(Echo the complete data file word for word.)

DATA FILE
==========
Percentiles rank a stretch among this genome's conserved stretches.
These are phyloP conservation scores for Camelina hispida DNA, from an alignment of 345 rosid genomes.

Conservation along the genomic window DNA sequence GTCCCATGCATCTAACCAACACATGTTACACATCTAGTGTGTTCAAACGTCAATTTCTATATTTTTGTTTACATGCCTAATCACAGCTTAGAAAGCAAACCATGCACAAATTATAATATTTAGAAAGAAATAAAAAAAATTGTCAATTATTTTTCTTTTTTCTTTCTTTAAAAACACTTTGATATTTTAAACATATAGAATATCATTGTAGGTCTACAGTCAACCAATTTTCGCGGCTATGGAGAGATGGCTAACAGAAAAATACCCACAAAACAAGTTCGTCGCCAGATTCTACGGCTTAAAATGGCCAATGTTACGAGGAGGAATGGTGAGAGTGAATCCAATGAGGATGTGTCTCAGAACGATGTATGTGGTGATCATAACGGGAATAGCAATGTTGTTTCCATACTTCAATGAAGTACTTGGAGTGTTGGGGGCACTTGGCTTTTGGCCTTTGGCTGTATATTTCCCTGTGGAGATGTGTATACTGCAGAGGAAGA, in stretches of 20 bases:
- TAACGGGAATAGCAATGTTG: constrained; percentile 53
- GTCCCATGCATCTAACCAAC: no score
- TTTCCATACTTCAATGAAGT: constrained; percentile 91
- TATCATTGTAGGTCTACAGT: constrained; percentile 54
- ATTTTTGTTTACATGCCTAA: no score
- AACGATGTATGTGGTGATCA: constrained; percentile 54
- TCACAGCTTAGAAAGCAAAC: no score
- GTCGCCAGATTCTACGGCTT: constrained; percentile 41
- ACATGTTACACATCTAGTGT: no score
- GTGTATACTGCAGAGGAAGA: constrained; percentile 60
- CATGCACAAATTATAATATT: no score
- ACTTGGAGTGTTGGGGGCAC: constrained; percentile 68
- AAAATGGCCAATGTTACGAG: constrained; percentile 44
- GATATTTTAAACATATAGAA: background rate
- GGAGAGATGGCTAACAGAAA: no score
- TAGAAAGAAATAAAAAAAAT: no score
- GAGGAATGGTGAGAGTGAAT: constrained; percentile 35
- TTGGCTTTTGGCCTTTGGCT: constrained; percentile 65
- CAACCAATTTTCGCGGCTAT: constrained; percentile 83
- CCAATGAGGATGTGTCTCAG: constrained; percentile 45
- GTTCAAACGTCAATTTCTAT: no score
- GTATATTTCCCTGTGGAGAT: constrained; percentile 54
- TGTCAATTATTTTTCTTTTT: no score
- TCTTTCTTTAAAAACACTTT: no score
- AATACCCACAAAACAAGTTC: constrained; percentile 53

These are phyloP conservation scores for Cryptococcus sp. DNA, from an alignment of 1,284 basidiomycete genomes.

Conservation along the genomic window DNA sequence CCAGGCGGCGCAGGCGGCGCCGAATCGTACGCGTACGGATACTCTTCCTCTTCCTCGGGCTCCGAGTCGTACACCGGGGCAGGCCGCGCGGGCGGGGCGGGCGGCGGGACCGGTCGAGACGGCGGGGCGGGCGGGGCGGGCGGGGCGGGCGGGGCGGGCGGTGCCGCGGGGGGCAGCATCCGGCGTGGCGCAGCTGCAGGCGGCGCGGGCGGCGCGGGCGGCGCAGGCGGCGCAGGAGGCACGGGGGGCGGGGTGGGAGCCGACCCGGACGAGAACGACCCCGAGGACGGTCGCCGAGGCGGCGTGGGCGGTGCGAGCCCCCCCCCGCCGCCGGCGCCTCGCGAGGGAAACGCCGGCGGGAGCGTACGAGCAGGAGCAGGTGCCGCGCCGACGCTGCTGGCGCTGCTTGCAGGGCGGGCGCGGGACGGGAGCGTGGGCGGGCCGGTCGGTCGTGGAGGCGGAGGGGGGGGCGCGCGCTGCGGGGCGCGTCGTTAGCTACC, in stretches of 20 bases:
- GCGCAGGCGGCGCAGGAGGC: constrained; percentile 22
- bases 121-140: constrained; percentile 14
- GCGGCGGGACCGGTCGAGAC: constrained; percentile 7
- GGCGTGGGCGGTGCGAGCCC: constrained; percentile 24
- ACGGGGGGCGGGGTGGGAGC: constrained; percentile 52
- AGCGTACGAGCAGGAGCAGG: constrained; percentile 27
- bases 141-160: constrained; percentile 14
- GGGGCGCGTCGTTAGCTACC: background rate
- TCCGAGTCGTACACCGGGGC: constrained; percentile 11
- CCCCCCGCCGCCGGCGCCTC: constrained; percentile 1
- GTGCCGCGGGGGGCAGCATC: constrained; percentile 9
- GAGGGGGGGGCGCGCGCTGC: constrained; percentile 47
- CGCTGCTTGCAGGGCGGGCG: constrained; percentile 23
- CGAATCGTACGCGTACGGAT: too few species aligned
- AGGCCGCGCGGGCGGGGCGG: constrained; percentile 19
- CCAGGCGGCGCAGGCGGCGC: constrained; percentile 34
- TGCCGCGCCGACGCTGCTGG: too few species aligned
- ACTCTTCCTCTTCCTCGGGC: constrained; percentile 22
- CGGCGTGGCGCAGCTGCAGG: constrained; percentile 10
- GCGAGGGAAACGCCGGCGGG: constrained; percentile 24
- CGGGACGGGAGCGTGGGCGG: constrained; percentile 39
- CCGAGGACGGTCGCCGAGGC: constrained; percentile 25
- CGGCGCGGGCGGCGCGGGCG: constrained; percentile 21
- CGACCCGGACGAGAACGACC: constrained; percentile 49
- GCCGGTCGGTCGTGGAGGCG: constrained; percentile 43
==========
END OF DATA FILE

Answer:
Percentiles rank a stretch among this genome's conserved stretches.
These are phyloP conservation scores for Camelina hispida DNA, from an alignment of 345 rosid genomes.

Conservation along the genomic window DNA sequence GTCCCATGCATCTAACCAACACATGTTACACATCTAGTGTGTTCAAACGTCAATTTCTATATTTTTGTTTACATGCCTAATCACAGCTTAGAAAGCAAACCATGCACAAATTATAATATTTAGAAAGAAATAAAAAAAATTGTCAATTATTTTTCTTTTTTCTTTCTTTAAAAACACTTTGATATTTTAAACATATAGAATATCATTGTAGGTCTACAGTCAACCAATTTTCGCGGCTATGGAGAGATGGCTAACAGAAAAATACCCACAAAACAAGTTCGTCGCCAGATTCTACGGCTTAAAATGGCCAATGTTACGAGGAGGAATGGTGAGAGTGAATCCAATGAGGATGTGTCTCAGAACGATGTATGTGGTGATCATAACGGGAATAGCAATGTTGTTTCCATACTTCAATGAAGTACTTGGAGTGTTGGGGGCACTTGGCTTTTGGCCTTTGGCTGTATATTTCCCTGTGGAGATGTGTATACTGCAGAGGAAGA, in stretches of 20 bases:
- TAACGGGAATAGCAATGTTG: constrained; percentile 53
- GTCCCATGCATCTAACCAAC: no score
- TTTCCATACTTCAATGAAGT: constrained; percentile 91
- TATCATTGTAGGTCTACAGT: constrained; percentile 54
- ATTTTTGTTTACATGCCTAA: no score
- AACGATGTATGTGGTGATCA: constrained; percentile 54
- TCACAGCTTAGAAAGCAAAC: no score
- GTCGCCAGATTCTACGGCTT: constrained; percentile 41
- ACATGTTACACATCTAGTGT: no score
- GTGTATACTGCAGAGGAAGA: constrained; percentile 60
- CATGCACAAATTATAATATT: no score
- ACTTGGAGTGTTGGGGGCAC: constrained; percentile 68
- AAAATGGCCAATGTTACGAG: constrained; percentile 44
- GATATTTTAAACATATAGAA: background rate
- GGAGAGATGGCTAACAGAAA: no score
- TAGAAAGAAATAAAAAAAAT: no score
- GAGGAATGGTGAGAGTGAAT: constrained; percentile 35
- TTGGCTTTTGGCCTTTGGCT: constrained; percentile 65
- CAACCAATTTTCGCGGCTAT: constrained; percentile 83
- CCAATGAGGATGTGTCTCAG: constrained; percentile 45
- GTTCAAACGTCAATTTCTAT: no score
- GTATATTTCCCTGTGGAGAT: constrained; percentile 54
- TGTCAATTATTTTTCTTTTT: no score
- TCTTTCTTTAAAAACACTTT: no score
- AATACCCACAAAACAAGTTC: constrained; percentile 53

These are phyloP conservation scores for Cryptococcus sp. DNA, from an alignment of 1,284 basidiomycete genomes.

Conservation along the genomic window DNA sequence CCAGGCGGCGCAGGCGGCGCCGAATCGTACGCGTACGGATACTCTTCCTCTTCCTCGGGCTCCGAGTCGTACACCGGGGCAGGCCGCGCGGGCGGGGCGGGCGGCGGGACCGGTCGAGACGGCGGGGCGGGCGGGGCGGGCGGGGCGGGCGGGGCGGGCGGTGCCGCGGGGGGCAGCATCCGGCGTGGCGCAGCTGCAGGCGGCGCGGGCGGCGCGGGCGGCGCAGGCGGCGCAGGAGGCACGGGGGGCGGGGTGGGAGCCGACCCGGACGAGAACGACCCCGAGGACGGTCGCCGAGGCGGCGTGGGCGGTGCGAGCCCCCCCCCGCCGCCGGCGCCTCGCGAGGGAAACGCCGGCGGGAGCGTACGAGCAGGAGCAGGTGCCGCGCCGACGCTGCTGGCGCTGCTTGCAGGGCGGGCGCGGGACGGGAGCGTGGGCGGGCCGGTCGGTCGTGGAGGCGGAGGGGGGGGCGCGCGCTGCGGGGCGCGTCGTTAGCTACC, in stretches of 20 bases:
- GCGCAGGCGGCGCAGGAGGC: constrained; percentile 22
- bases 121-140: constrained; percentile 14
- GCGGCGGGACCGGTCGAGAC: constrained; percentile 7
- GGCGTGGGCGGTGCGAGCCC: constrained; percentile 24
- ACGGGGGGCGGGGTGGGAGC: constrained; percentile 52
- AGCGTACGAGCAGGAGCAGG: constrained; percentile 27
- bases 141-160: constrained; percentile 14
- GGGGCGCGTCGTTAGCTACC: background rate
- TCCGAGTCGTACACCGGGGC: constrained; percentile 11
- CCCCCCGCCGCCGGCGCCTC: constrained; percentile 1
- GTGCCGCGGGGGGCAGCATC: constrained; percentile 9
- GAGGGGGGGGCGCGCGCTGC: constrained; percentile 47
- CGCTGCTTGCAGGGCGGGCG: constrained; percentile 23
- CGAATCGTACGCGTACGGAT: too few species aligned
- AGGCCGCGCGGGCGGGGCGG: constrained; percentile 19
- CCAGGCGGCGCAGGCGGCGC: constrained; percentile 34
- TGCCGCGCCGACGCTGCTGG: too few species aligned
- ACTCTTCCTCTTCCTCGGGC: constrained; percentile 22
- CGGCGTGGCGCAGCTGCAGG: constrained; percentile 10
- GCGAGGGAAACGCCGGCGGG: constrained; percentile 24
- CGGGACGGGAGCGTGGGCGG: constrained; percentile 39
- CCGAGGACGGTCGCCGAGGC: constrained; percentile 25
- CGGCGCGGGCGGCGCGGGCG: constrained; percentile 21
- CGACCCGGACGAGAACGACC: constrained; percentile 49
- GCCGGTCGGTCGTGGAGGCG: constrained; percentile 43